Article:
The motivation for me is that I just tell myself how good it will be to have everything fresh and new - and running like a Swiss watch once I do this. LOL, by the time I'm getting ready to do a fresh installation on my computer, my old installation has accumulated a bunch of unnecessary stuff and really needs a good cleaning (I find myself laughing a bit when I realize how much junk I've kept... it's like "why on earth did I keep this and that" and I get rid of a lot of junk (and programs) I don't need or want. Two things that helped me keep the frustration to a minimum:

1. I plan before I do the actual install. I think it all through and write down exactly what I want in the new install setup as far as organizing my stuff. Usually I end up with the new installation being better organized than the one it replaces.

2. I make certain that I have my stuff backed up so I can install it easily in the new world.
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Re: Why do new people give up on Linux?

Post by [J] »

I've tried Linux at various times over the past few years & while I really, really, really want to use it exclusively, I keep going back to Windows because of the software. I use graphics software a lot and the graphics software for Linux, well,in my opinion, leaves a lot to be desired. The things I can do in my Windows software (preference is Paint Shop Pro) in one or two clicks, takes going from one tool to another in Gimp, for instance. And sometimes, I take a photo or graphic into several different Linux software to be able to accomplish what I could in just one Windows program.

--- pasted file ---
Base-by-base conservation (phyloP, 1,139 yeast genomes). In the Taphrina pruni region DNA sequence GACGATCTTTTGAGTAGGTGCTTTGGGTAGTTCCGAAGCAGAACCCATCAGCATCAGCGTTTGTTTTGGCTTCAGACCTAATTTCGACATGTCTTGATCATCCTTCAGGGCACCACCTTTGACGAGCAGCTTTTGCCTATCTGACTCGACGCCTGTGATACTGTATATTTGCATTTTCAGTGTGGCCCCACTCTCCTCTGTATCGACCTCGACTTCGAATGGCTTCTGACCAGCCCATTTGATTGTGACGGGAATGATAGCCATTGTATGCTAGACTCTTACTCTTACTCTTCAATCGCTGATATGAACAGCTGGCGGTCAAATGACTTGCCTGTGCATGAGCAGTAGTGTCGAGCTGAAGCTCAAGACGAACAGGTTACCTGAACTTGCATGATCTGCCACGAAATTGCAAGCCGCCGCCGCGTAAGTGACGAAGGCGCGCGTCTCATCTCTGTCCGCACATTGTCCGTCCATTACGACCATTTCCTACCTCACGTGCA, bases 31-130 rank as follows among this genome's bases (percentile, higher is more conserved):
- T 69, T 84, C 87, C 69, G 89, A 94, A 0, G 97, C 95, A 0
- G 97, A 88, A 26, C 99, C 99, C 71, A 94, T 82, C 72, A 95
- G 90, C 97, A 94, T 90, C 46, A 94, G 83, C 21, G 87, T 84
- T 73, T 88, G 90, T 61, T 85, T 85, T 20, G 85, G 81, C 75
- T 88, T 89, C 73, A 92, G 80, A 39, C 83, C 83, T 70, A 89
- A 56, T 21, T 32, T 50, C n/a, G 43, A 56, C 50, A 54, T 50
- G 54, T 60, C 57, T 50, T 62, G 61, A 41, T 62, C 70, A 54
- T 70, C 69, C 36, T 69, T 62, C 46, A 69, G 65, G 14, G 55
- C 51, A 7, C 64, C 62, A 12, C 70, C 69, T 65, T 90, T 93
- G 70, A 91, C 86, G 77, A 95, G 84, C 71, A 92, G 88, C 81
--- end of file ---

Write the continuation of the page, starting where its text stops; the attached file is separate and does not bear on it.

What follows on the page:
It's not that I'm unwilling to learn Gimp, or Krita, or Pinta or any of the rest offered (& I have learned for the most part), it just seems that you go around your elbow to get to your thumb in most of them or they're too specialized. It seems that developers are so enthused about coding, that the software isn't as intuitively usable as it could be. Then, if you do find some decent software, there are little things that aren't included that would make it so much better. For instance, I've been downloading various programs to try to find one that works for the things I do and today I downloaded G-label which is pretty specialized but works for some of the things I do with graphics. It works well except for one teeny, tiny thing - there's no option to rotate an image! That means you have to take the image into Gimp or another software, rotate it, save it, then add it to your label again to see if it works at that rotation! Of course, you could accomplish label making in Gimp but it takes forever to set it all up there. Anyway, I'd think that would be one option the developers would include without a second thought. And what about the lack of being able to print something in Krita? And the lack of support for .psd files in most Linux graphic software? (I can kind of see that since .psd is a proprietory file format although all kinds of Windows software do support it).

Then there's the software that shows promise but ends up being abandoned by the developer. I realize most of the Linux software is free but perhaps there needs to be more incentive for someone to produce software (graphic or otherwise) that really works as well as Windows software. I've purchased software when I was a Windows user and I'd be willing to purchase really good software for Linux also.